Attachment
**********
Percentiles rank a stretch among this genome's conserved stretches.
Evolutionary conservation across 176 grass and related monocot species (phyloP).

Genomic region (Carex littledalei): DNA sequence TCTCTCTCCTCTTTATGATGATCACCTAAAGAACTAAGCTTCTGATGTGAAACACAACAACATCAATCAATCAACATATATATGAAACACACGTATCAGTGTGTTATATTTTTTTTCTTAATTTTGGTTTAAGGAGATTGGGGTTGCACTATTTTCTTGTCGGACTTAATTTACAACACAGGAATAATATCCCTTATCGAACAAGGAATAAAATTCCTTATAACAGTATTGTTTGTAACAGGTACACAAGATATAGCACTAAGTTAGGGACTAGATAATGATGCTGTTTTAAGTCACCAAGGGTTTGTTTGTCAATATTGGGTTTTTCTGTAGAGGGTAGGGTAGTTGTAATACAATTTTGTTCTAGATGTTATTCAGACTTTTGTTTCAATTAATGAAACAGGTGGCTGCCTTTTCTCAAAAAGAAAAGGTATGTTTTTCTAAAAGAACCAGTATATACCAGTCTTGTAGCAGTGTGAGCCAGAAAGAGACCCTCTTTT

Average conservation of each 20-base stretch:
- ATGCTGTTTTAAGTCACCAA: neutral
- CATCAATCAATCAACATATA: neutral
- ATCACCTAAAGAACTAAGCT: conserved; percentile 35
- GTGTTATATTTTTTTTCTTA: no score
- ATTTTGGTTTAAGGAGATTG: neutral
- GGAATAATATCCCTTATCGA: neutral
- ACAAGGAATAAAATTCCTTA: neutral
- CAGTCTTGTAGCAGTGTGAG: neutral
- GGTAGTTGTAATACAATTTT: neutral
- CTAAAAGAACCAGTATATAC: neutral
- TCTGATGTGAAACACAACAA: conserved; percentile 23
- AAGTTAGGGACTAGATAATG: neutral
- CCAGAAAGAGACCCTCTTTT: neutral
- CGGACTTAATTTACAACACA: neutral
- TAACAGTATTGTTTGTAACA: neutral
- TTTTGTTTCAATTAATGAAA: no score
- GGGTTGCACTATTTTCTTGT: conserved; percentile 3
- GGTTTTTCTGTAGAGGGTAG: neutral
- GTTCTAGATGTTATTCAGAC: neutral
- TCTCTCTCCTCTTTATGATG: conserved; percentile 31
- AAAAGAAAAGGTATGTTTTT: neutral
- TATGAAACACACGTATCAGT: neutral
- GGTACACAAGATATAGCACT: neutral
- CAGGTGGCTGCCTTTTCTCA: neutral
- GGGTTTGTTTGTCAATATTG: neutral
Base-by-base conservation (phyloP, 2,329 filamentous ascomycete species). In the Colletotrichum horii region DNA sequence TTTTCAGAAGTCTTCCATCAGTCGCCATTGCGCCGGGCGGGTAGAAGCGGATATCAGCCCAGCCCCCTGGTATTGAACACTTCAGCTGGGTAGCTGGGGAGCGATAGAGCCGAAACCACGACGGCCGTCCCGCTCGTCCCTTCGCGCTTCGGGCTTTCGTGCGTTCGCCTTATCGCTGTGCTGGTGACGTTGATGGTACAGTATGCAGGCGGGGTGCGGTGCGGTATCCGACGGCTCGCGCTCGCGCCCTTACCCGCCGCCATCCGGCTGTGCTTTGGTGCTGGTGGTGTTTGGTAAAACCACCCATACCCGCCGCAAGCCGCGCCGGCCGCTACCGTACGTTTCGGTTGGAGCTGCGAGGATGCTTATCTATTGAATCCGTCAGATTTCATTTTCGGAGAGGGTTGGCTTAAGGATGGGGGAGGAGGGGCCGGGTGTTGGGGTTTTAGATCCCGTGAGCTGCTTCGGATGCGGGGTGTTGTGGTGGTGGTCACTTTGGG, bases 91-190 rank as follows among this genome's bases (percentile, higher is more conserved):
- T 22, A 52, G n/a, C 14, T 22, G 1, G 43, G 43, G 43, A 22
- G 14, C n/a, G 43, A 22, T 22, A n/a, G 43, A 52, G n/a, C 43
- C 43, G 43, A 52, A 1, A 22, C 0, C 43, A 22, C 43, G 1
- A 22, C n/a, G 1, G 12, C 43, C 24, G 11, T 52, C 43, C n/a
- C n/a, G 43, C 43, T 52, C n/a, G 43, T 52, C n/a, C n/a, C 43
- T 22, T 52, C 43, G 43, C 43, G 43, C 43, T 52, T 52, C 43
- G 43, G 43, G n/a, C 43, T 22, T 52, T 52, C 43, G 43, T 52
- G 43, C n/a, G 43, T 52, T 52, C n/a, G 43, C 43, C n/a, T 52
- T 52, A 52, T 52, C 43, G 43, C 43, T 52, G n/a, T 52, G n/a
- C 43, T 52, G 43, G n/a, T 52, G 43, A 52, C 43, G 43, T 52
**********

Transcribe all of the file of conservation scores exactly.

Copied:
Percentiles rank a stretch among this genome's conserved stretches.
Evolutionary conservation across 176 grass and related monocot species (phyloP).

Genomic region (Carex littledalei): DNA sequence TCTCTCTCCTCTTTATGATGATCACCTAAAGAACTAAGCTTCTGATGTGAAACACAACAACATCAATCAATCAACATATATATGAAACACACGTATCAGTGTGTTATATTTTTTTTCTTAATTTTGGTTTAAGGAGATTGGGGTTGCACTATTTTCTTGTCGGACTTAATTTACAACACAGGAATAATATCCCTTATCGAACAAGGAATAAAATTCCTTATAACAGTATTGTTTGTAACAGGTACACAAGATATAGCACTAAGTTAGGGACTAGATAATGATGCTGTTTTAAGTCACCAAGGGTTTGTTTGTCAATATTGGGTTTTTCTGTAGAGGGTAGGGTAGTTGTAATACAATTTTGTTCTAGATGTTATTCAGACTTTTGTTTCAATTAATGAAACAGGTGGCTGCCTTTTCTCAAAAAGAAAAGGTATGTTTTTCTAAAAGAACCAGTATATACCAGTCTTGTAGCAGTGTGAGCCAGAAAGAGACCCTCTTTT

Average conservation of each 20-base stretch:
- ATGCTGTTTTAAGTCACCAA: neutral
- CATCAATCAATCAACATATA: neutral
- ATCACCTAAAGAACTAAGCT: conserved; percentile 35
- GTGTTATATTTTTTTTCTTA: no score
- ATTTTGGTTTAAGGAGATTG: neutral
- GGAATAATATCCCTTATCGA: neutral
- ACAAGGAATAAAATTCCTTA: neutral
- CAGTCTTGTAGCAGTGTGAG: neutral
- GGTAGTTGTAATACAATTTT: neutral
- CTAAAAGAACCAGTATATAC: neutral
- TCTGATGTGAAACACAACAA: conserved; percentile 23
- AAGTTAGGGACTAGATAATG: neutral
- CCAGAAAGAGACCCTCTTTT: neutral
- CGGACTTAATTTACAACACA: neutral
- TAACAGTATTGTTTGTAACA: neutral
- TTTTGTTTCAATTAATGAAA: no score
- GGGTTGCACTATTTTCTTGT: conserved; percentile 3
- GGTTTTTCTGTAGAGGGTAG: neutral
- GTTCTAGATGTTATTCAGAC: neutral
- TCTCTCTCCTCTTTATGATG: conserved; percentile 31
- AAAAGAAAAGGTATGTTTTT: neutral
- TATGAAACACACGTATCAGT: neutral
- GGTACACAAGATATAGCACT: neutral
- CAGGTGGCTGCCTTTTCTCA: neutral
- GGGTTTGTTTGTCAATATTG: neutral
Base-by-base conservation (phyloP, 2,329 filamentous ascomycete species). In the Colletotrichum horii region DNA sequence TTTTCAGAAGTCTTCCATCAGTCGCCATTGCGCCGGGCGGGTAGAAGCGGATATCAGCCCAGCCCCCTGGTATTGAACACTTCAGCTGGGTAGCTGGGGAGCGATAGAGCCGAAACCACGACGGCCGTCCCGCTCGTCCCTTCGCGCTTCGGGCTTTCGTGCGTTCGCCTTATCGCTGTGCTGGTGACGTTGATGGTACAGTATGCAGGCGGGGTGCGGTGCGGTATCCGACGGCTCGCGCTCGCGCCCTTACCCGCCGCCATCCGGCTGTGCTTTGGTGCTGGTGGTGTTTGGTAAAACCACCCATACCCGCCGCAAGCCGCGCCGGCCGCTACCGTACGTTTCGGTTGGAGCTGCGAGGATGCTTATCTATTGAATCCGTCAGATTTCATTTTCGGAGAGGGTTGGCTTAAGGATGGGGGAGGAGGGGCCGGGTGTTGGGGTTTTAGATCCCGTGAGCTGCTTCGGATGCGGGGTGTTGTGGTGGTGGTCACTTTGGG, bases 91-190 rank as follows among this genome's bases (percentile, higher is more conserved):
- T 22, A 52, G n/a, C 14, T 22, G 1, G 43, G 43, G 43, A 22
- G 14, C n/a, G 43, A 22, T 22, A n/a, G 43, A 52, G n/a, C 43
- C 43, G 43, A 52, A 1, A 22, C 0, C 43, A 22, C 43, G 1
- A 22, C n/a, G 1, G 12, C 43, C 24, G 11, T 52, C 43, C n/a
- C n/a, G 43, C 43, T 52, C n/a, G 43, T 52, C n/a, C n/a, C 43
- T 22, T 52, C 43, G 43, C 43, G 43, C 43, T 52, T 52, C 43
- G 43, G 43, G n/a, C 43, T 22, T 52, T 52, C 43, G 43, T 52
- G 43, C n/a, G 43, T 52, T 52, C n/a, G 43, C 43, C n/a, T 52
- T 52, A 52, T 52, C 43, G 43, C 43, T 52, G n/a, T 52, G n/a
- C 43, T 52, G 43, G n/a, T 52, G 43, A 52, C 43, G 43, T 52